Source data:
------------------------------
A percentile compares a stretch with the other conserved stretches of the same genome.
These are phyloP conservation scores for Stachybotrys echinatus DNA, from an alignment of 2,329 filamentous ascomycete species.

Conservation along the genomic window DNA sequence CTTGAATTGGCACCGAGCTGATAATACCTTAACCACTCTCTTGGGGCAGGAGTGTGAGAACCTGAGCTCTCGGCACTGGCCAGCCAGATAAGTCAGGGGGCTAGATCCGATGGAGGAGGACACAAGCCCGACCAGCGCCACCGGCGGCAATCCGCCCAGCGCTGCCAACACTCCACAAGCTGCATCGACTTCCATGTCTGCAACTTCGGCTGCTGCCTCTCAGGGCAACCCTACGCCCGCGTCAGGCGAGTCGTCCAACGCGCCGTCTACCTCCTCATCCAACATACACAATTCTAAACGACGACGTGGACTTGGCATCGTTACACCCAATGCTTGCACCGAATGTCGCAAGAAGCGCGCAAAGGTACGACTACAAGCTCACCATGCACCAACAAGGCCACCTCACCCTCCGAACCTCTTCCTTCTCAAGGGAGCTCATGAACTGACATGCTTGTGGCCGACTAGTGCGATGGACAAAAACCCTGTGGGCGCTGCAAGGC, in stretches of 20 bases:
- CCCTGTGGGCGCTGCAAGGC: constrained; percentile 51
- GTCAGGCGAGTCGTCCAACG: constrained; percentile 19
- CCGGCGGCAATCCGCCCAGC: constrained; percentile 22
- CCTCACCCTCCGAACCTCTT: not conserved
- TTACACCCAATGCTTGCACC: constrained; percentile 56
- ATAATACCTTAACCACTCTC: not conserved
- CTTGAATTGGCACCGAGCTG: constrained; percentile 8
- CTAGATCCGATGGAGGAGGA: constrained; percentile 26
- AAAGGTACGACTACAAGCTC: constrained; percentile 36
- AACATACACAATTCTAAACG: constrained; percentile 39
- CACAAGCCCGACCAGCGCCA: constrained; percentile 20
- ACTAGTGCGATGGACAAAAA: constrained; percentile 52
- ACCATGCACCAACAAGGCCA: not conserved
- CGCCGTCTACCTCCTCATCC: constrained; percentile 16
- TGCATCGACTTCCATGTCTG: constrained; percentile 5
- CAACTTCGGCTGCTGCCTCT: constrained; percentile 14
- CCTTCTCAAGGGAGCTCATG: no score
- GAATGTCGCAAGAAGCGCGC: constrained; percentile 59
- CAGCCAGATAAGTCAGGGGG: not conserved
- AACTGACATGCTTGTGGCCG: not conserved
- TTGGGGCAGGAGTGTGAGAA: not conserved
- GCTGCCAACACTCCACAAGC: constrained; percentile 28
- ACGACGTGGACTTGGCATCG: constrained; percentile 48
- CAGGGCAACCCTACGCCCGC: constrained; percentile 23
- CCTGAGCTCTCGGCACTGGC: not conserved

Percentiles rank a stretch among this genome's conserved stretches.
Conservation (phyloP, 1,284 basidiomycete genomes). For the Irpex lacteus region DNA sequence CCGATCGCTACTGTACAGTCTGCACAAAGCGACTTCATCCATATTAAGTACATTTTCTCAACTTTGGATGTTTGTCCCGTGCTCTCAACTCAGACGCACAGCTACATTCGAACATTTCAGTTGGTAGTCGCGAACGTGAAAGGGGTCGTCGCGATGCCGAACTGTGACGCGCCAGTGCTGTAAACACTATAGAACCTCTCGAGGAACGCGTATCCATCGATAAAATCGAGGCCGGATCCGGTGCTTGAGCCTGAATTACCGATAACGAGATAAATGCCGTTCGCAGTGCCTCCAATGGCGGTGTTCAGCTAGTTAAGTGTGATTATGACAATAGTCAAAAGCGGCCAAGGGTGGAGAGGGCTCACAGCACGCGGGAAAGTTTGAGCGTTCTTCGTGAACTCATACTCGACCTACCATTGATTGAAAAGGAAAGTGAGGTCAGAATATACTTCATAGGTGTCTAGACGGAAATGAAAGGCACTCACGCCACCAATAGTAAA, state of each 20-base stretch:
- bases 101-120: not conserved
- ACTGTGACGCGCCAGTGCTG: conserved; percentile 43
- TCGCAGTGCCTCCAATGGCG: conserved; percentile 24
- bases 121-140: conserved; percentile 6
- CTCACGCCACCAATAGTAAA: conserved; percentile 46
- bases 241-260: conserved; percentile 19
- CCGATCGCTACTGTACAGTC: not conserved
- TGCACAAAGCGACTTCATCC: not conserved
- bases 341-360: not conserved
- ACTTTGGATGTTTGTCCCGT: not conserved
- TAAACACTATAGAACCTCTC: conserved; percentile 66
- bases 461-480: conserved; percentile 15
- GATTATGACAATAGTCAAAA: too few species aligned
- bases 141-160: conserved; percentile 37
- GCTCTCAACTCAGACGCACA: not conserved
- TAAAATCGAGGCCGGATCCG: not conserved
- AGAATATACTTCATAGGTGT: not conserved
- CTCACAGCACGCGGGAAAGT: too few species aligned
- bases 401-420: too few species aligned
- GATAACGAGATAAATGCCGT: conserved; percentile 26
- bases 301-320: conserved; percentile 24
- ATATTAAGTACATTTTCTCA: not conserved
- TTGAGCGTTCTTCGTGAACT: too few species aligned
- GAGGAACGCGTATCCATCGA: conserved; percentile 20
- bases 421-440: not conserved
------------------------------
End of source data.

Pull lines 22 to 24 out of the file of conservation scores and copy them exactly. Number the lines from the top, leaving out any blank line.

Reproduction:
- CAGCCAGATAAGTCAGGGGG: not conserved
- AACTGACATGCTTGTGGCCG: not conserved
- TTGGGGCAGGAGTGTGAGAA: not conserved